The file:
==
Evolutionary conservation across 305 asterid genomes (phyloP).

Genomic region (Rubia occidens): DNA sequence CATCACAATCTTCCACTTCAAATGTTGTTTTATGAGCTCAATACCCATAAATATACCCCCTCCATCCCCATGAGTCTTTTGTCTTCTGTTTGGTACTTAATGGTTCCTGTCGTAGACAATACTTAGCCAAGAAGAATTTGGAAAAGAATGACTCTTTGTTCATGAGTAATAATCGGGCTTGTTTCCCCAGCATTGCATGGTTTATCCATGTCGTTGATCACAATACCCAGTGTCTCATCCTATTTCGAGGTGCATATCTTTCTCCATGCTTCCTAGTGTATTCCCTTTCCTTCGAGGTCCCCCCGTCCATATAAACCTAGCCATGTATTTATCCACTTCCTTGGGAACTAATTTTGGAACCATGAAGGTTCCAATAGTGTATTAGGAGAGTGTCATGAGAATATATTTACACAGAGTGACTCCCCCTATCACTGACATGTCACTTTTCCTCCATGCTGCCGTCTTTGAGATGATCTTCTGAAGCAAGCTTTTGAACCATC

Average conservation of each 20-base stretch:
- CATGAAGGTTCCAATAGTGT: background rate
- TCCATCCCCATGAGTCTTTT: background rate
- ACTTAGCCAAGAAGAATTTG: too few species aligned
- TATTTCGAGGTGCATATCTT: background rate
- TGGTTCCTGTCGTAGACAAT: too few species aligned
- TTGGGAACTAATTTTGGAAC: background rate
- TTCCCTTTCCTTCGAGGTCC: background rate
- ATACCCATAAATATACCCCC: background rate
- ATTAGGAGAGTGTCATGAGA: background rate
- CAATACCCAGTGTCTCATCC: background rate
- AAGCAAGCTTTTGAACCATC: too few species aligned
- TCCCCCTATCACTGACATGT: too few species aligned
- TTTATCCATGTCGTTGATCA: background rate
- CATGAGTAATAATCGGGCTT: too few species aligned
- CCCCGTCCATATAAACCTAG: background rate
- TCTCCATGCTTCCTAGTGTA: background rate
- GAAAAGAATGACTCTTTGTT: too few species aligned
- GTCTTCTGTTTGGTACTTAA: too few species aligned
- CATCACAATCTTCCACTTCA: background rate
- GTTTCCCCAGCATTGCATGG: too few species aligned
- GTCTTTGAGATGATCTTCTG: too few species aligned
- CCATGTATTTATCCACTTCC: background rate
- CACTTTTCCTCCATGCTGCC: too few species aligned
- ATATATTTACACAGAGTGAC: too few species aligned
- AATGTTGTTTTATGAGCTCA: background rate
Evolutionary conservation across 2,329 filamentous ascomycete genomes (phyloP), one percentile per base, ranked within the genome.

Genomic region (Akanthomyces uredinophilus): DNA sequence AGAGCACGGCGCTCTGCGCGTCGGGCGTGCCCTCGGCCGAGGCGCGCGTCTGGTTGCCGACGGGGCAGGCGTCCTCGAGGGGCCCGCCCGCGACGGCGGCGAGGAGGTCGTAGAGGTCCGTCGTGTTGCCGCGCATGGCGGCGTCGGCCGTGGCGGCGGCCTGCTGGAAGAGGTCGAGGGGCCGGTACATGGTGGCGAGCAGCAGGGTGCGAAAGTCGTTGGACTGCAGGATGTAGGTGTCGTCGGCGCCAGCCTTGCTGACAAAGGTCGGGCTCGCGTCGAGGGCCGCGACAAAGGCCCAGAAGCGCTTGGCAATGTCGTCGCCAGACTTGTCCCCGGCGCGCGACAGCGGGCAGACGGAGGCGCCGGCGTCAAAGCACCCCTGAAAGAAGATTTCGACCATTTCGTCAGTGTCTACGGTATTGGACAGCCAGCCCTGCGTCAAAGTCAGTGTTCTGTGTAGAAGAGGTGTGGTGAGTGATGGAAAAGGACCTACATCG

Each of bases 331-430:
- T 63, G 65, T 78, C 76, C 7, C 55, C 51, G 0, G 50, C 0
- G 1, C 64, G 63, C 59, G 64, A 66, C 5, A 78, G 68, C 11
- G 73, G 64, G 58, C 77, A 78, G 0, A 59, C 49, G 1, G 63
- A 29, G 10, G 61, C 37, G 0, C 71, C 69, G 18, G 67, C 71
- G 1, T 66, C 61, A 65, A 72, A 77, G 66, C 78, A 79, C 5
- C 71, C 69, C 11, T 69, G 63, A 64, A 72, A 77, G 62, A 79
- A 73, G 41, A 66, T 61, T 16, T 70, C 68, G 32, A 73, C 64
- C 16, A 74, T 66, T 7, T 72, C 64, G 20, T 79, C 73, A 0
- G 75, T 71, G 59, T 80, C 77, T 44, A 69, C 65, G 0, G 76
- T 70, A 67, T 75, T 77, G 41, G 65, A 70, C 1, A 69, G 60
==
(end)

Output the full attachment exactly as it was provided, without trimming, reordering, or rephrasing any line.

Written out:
Evolutionary conservation across 305 asterid genomes (phyloP).

Genomic region (Rubia occidens): DNA sequence CATCACAATCTTCCACTTCAAATGTTGTTTTATGAGCTCAATACCCATAAATATACCCCCTCCATCCCCATGAGTCTTTTGTCTTCTGTTTGGTACTTAATGGTTCCTGTCGTAGACAATACTTAGCCAAGAAGAATTTGGAAAAGAATGACTCTTTGTTCATGAGTAATAATCGGGCTTGTTTCCCCAGCATTGCATGGTTTATCCATGTCGTTGATCACAATACCCAGTGTCTCATCCTATTTCGAGGTGCATATCTTTCTCCATGCTTCCTAGTGTATTCCCTTTCCTTCGAGGTCCCCCCGTCCATATAAACCTAGCCATGTATTTATCCACTTCCTTGGGAACTAATTTTGGAACCATGAAGGTTCCAATAGTGTATTAGGAGAGTGTCATGAGAATATATTTACACAGAGTGACTCCCCCTATCACTGACATGTCACTTTTCCTCCATGCTGCCGTCTTTGAGATGATCTTCTGAAGCAAGCTTTTGAACCATC

Average conservation of each 20-base stretch:
- CATGAAGGTTCCAATAGTGT: background rate
- TCCATCCCCATGAGTCTTTT: background rate
- ACTTAGCCAAGAAGAATTTG: too few species aligned
- TATTTCGAGGTGCATATCTT: background rate
- TGGTTCCTGTCGTAGACAAT: too few species aligned
- TTGGGAACTAATTTTGGAAC: background rate
- TTCCCTTTCCTTCGAGGTCC: background rate
- ATACCCATAAATATACCCCC: background rate
- ATTAGGAGAGTGTCATGAGA: background rate
- CAATACCCAGTGTCTCATCC: background rate
- AAGCAAGCTTTTGAACCATC: too few species aligned
- TCCCCCTATCACTGACATGT: too few species aligned
- TTTATCCATGTCGTTGATCA: background rate
- CATGAGTAATAATCGGGCTT: too few species aligned
- CCCCGTCCATATAAACCTAG: background rate
- TCTCCATGCTTCCTAGTGTA: background rate
- GAAAAGAATGACTCTTTGTT: too few species aligned
- GTCTTCTGTTTGGTACTTAA: too few species aligned
- CATCACAATCTTCCACTTCA: background rate
- GTTTCCCCAGCATTGCATGG: too few species aligned
- GTCTTTGAGATGATCTTCTG: too few species aligned
- CCATGTATTTATCCACTTCC: background rate
- CACTTTTCCTCCATGCTGCC: too few species aligned
- ATATATTTACACAGAGTGAC: too few species aligned
- AATGTTGTTTTATGAGCTCA: background rate
Evolutionary conservation across 2,329 filamentous ascomycete genomes (phyloP), one percentile per base, ranked within the genome.

Genomic region (Akanthomyces uredinophilus): DNA sequence AGAGCACGGCGCTCTGCGCGTCGGGCGTGCCCTCGGCCGAGGCGCGCGTCTGGTTGCCGACGGGGCAGGCGTCCTCGAGGGGCCCGCCCGCGACGGCGGCGAGGAGGTCGTAGAGGTCCGTCGTGTTGCCGCGCATGGCGGCGTCGGCCGTGGCGGCGGCCTGCTGGAAGAGGTCGAGGGGCCGGTACATGGTGGCGAGCAGCAGGGTGCGAAAGTCGTTGGACTGCAGGATGTAGGTGTCGTCGGCGCCAGCCTTGCTGACAAAGGTCGGGCTCGCGTCGAGGGCCGCGACAAAGGCCCAGAAGCGCTTGGCAATGTCGTCGCCAGACTTGTCCCCGGCGCGCGACAGCGGGCAGACGGAGGCGCCGGCGTCAAAGCACCCCTGAAAGAAGATTTCGACCATTTCGTCAGTGTCTACGGTATTGGACAGCCAGCCCTGCGTCAAAGTCAGTGTTCTGTGTAGAAGAGGTGTGGTGAGTGATGGAAAAGGACCTACATCG

Each of bases 331-430:
- T 63, G 65, T 78, C 76, C 7, C 55, C 51, G 0, G 50, C 0
- G 1, C 64, G 63, C 59, G 64, A 66, C 5, A 78, G 68, C 11
- G 73, G 64, G 58, C 77, A 78, G 0, A 59, C 49, G 1, G 63
- A 29, G 10, G 61, C 37, G 0, C 71, C 69, G 18, G 67, C 71
- G 1, T 66, C 61, A 65, A 72, A 77, G 66, C 78, A 79, C 5
- C 71, C 69, C 11, T 69, G 63, A 64, A 72, A 77, G 62, A 79
- A 73, G 41, A 66, T 61, T 16, T 70, C 68, G 32, A 73, C 64
- C 16, A 74, T 66, T 7, T 72, C 64, G 20, T 79, C 73, A 0
- G 75, T 71, G 59, T 80, C 77, T 44, A 69, C 65, G 0, G 76
- T 70, A 67, T 75, T 77, G 41, G 65, A 70, C 1, A 69, G 60